How to Photograph Your Dog
Dogs are little more hyperactive and easily distracted than cats are, especially if you're photographing puppies or a dog who is very playful. However, you can use this to your advantage under certain circumstances.
Since dogs are easily distracted, focus your camera and get the shot set up, then you can just make any random noise at all and your dog is sure to look at you and the camera. Be sure to have your finger ready and on the shutter button! Noises such as sheep baa-ing, random high pitched noises, panting, growling and barking will all attract your dog's attention and gaze.
I find that this actually works better in a lot of cases than calling your dog by name.
Getting Your Dog Used to the Camera
Unlike cats, dogs don't usually seem to mind the camera at all. What I have noticed is that they are more into whatever you're doing, such as kneeling on the ground and will often come over to see what you're doing. A good way to get around this is to stay in one position while photographing your dog, instead of following them around.
It's sometimes easier to just pick a place and have your dog sit down and throw a couple of toys, bribe them with treats or make funny noises to get the shot.
A Note on Coat Colors
With our dog, Oreo, he actually is rather hard to photograph because his fur is either too white or too black a lot of the time. I had to correct the coat colors in Lightroom in order to bring up the blacks so that it looked like he had eyes or that his fur had any detail. When photographing a dog that is either all white or all black, the problem doesn't seem to be a big of a deal because there is a huge extreme color difference.
Things to Remember about Fish
- The lighting in fish tanks makes it difficult to shoot fish in focus, but it also can create bursts of color and beautiful lighting.
- Fish move constantly, so the best way to approach taking pictures is to rely on luck. If you have continuous shooting, this would be a great option to capture the exact moment a fish slows down enough to be in focus.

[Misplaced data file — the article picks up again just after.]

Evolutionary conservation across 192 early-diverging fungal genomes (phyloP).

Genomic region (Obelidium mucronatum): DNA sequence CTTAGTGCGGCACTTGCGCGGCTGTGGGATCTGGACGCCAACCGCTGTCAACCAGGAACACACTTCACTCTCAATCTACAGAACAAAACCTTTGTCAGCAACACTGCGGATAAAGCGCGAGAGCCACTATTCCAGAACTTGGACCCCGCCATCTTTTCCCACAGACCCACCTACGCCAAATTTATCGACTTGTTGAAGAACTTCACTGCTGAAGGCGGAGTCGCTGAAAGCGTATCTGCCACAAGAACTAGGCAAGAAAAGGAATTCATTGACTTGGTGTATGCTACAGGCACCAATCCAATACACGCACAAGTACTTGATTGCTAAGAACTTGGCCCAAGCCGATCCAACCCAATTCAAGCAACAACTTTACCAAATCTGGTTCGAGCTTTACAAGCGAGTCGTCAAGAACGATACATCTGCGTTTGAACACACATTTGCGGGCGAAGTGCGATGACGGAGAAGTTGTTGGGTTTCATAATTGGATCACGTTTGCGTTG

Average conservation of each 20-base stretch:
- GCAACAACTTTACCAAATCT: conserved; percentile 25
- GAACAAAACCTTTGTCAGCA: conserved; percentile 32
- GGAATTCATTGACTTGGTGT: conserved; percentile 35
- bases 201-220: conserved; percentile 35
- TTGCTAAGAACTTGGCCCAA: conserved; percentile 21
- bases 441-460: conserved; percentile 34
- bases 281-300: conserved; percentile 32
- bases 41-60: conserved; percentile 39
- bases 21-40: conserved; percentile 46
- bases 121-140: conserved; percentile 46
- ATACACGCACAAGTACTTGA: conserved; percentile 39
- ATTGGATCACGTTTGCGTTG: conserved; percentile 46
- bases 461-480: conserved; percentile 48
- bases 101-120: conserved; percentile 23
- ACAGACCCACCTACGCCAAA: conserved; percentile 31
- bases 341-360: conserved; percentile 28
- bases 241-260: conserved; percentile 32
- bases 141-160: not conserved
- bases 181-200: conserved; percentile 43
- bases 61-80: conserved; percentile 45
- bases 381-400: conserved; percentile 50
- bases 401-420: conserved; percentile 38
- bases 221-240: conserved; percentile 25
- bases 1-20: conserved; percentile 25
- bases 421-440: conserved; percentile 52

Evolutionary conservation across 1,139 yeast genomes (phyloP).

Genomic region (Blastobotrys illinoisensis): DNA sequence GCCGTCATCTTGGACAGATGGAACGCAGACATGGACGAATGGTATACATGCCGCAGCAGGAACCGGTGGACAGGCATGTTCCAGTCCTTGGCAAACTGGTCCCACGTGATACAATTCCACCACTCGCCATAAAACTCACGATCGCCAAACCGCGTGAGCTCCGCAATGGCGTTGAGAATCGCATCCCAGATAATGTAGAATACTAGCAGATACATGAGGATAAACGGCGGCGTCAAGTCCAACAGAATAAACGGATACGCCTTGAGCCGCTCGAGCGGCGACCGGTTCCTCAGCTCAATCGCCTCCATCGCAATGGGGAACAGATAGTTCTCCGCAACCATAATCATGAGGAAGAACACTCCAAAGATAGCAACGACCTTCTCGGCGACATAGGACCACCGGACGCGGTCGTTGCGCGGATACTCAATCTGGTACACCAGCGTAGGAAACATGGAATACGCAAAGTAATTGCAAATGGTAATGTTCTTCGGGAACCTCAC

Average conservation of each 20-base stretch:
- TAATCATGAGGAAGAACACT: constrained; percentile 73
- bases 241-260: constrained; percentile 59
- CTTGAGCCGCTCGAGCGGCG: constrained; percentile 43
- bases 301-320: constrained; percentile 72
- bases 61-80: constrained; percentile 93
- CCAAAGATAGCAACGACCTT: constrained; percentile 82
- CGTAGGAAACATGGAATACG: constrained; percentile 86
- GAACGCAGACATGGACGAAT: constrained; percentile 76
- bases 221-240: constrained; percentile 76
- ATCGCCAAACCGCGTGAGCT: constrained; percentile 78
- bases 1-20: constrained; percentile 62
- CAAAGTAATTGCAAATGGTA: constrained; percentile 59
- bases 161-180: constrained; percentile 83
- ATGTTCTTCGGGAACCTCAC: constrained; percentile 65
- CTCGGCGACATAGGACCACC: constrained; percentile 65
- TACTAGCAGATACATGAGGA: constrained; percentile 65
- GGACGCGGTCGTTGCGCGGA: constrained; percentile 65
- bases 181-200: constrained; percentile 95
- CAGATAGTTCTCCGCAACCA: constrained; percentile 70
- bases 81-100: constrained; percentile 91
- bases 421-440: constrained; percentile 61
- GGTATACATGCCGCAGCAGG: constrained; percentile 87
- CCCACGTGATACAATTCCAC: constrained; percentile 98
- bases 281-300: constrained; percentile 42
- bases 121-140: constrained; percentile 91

- Glass may cause reflections, so if you can use a polarizing filter on your camera to cut down the reflections.
- Focus on the background and wait for the fish to come to you.
How to Photograph Your Fish
Fish may seem easy to photograph at first because they're in such a small area, but they pose a couple major problems that make it extremely difficult to get good pictures.
The only really good tip I can give for taking pictures of fish is that you just have to get lucky. Take multiple pictures and cross your fingers that you'll get a couple good shots where you have fish, lighting and the background into focus. I'm not an expert on underwater photography or taking pictures of fish, but I found the biggest factor to be luck in this case.
Motion blur and Focusing
In most aquariums the light is not very good for taking photos. Even with a low light lens attached to my camera, I found myself having to add another light to the tank in order to get enough light into the tank so I could take some good photos.
It's also hard if you have a tank that has multiple fish as each fish will be swimming at different speeds and there is almost always bound to be one fish out of focus or something that goes wrong.
You can try to adjust your camera so that you have a fast shutter speed and add more lights into your aquarium (even temporarily off to the side of from the top will help). Most